Monday, October 12, 2009

My Grandfather and Pakistan

My grandfather was the President of the Japan-Pakistan Association when he was alive. I think it's called something different now but the Japanese trading company that he was President and Chairman of had a lot of business in Pakistan and I remember my grandmother telling me often that he was away in Islamabad or Karachi. I honestly have no idea if the business he was conducting there was good for the people, exploitative, or a little bit of both. I have wished on many occasions while reading or watching the news that he was around to tell me about his experiences in other countries but most likely he would have brushed it off because I am a girl. He was very traditional that way. When I was growing up in the late 70's to the early 90's he was flying around the globe to Moscow while it was still the USSR, Johannesburg while it was still under apartheid, and I'm pretty sure I remember him going to Iran, Bangladesh, India, Brazil, China, Indonesia, Malaysia, New Zeland... the list could go on.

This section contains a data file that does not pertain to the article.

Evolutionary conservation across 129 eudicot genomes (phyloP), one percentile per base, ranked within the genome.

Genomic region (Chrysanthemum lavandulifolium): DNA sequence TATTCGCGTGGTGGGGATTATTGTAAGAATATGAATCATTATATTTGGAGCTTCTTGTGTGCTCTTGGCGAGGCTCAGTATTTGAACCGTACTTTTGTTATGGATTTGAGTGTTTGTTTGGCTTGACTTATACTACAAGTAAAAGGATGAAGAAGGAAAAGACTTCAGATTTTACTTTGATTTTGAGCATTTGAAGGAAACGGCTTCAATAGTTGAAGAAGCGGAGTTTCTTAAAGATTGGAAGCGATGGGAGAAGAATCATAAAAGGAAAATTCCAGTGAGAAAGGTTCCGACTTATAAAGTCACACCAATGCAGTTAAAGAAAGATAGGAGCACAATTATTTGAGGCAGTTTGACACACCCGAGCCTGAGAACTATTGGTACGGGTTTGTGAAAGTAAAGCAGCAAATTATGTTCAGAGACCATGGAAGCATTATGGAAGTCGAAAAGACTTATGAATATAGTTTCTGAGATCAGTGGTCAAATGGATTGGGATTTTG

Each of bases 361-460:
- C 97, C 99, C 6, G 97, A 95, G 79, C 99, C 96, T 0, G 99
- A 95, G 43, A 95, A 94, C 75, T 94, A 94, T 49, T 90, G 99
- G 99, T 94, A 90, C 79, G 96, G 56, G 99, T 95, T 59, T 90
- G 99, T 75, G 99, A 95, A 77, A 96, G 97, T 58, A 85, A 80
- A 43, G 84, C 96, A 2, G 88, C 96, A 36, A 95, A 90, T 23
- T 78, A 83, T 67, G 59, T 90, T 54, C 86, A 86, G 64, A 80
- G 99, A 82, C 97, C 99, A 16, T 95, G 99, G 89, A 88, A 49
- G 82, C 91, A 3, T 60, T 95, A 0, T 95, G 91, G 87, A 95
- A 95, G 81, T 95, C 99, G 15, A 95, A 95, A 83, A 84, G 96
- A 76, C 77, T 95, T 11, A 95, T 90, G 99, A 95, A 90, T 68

Anyway, back to Pakistan. I was watching two videos up on the NY Times website today about a family in the Swat Valley. The father had been running a school for girls for fourteen years and his young daughter was a smart girl that wanted to become a doctor. They had to leave their home though because of the Taliban. The Taliban had ordered the school closed and the rights of women to even just go out shopping had disappeared. It made me so sad to watch these little girls that didn't want to leave their homes and their school and how much they just wanted to learn. Of course Three Cups of Tea is one of my favorite books and Greg Mortenson is one of my heroes. The author is an American that has been building schools in Afghanistan and Pakistan for over ten years. The strange thing I learned today was that both my grandfather and Greg Mortenson had received the Sitara-i-Pakistan "Star of Pakistan" award. It is one of the highest honors given to civilians by the country for service to Pakistan.
I find it odd that I was given a first rate private education my whole life, partially paid for at some points by my grandfather whose money was partially made in Pakistan, where still today, girls are struggling to go to elementary school. To me it's bizarre and I find that I grieve for these girls there more than I do for other unfortunate people in other countries, probably because I feel some familial connection. I'm not exactly sure what I wanted to say with this post but take a look at the NY Times videos if you have the time.

1 comment:

Jeff said...

Very interesting post. It reminded me of a recent interview on the Stephen Colbert Show, check it out